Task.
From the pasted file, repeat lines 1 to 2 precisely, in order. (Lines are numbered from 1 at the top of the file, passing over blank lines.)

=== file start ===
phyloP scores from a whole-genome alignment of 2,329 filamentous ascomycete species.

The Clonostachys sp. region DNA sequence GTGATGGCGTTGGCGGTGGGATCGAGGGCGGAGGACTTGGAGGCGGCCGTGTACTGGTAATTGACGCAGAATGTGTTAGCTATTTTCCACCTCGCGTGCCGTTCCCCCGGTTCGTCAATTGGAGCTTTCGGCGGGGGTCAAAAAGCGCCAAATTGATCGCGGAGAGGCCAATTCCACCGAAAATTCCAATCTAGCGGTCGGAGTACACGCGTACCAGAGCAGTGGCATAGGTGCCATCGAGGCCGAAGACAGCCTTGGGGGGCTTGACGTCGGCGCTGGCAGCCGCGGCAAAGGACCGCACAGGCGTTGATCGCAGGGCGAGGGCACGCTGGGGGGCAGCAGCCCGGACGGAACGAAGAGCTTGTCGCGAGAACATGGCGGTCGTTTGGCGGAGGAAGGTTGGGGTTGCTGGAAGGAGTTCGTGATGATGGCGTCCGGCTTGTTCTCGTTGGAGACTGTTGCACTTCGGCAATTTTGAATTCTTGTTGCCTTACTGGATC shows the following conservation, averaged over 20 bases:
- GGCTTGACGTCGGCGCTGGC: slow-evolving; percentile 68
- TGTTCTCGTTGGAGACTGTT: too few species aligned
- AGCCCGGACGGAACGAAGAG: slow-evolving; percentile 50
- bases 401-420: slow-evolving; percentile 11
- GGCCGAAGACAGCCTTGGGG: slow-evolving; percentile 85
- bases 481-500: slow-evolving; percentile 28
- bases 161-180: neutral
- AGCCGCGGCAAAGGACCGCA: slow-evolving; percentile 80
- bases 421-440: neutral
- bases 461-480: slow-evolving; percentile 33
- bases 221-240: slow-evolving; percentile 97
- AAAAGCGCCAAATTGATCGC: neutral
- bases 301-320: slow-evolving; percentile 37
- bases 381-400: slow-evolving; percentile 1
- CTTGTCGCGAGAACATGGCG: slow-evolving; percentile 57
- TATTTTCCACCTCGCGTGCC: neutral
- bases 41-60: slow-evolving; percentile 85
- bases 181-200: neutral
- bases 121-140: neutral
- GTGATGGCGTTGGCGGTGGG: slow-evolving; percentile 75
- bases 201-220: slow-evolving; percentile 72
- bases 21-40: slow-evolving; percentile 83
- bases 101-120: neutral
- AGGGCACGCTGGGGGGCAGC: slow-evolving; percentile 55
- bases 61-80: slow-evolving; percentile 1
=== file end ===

phyloP scores from a whole-genome alignment of 2,329 filamentous ascomycete species.

The Clonostachys sp. region DNA sequence GTGATGGCGTTGGCGGTGGGATCGAGGGCGGAGGACTTGGAGGCGGCCGTGTACTGGTAATTGACGCAGAATGTGTTAGCTATTTTCCACCTCGCGTGCCGTTCCCCCGGTTCGTCAATTGGAGCTTTCGGCGGGGGTCAAAAAGCGCCAAATTGATCGCGGAGAGGCCAATTCCACCGAAAATTCCAATCTAGCGGTCGGAGTACACGCGTACCAGAGCAGTGGCATAGGTGCCATCGAGGCCGAAGACAGCCTTGGGGGGCTTGACGTCGGCGCTGGCAGCCGCGGCAAAGGACCGCACAGGCGTTGATCGCAGGGCGAGGGCACGCTGGGGGGCAGCAGCCCGGACGGAACGAAGAGCTTGTCGCGAGAACATGGCGGTCGTTTGGCGGAGGAAGGTTGGGGTTGCTGGAAGGAGTTCGTGATGATGGCGTCCGGCTTGTTCTCGTTGGAGACTGTTGCACTTCGGCAATTTTGAATTCTTGTTGCCTTACTGGATC shows the following conservation, averaged over 20 bases: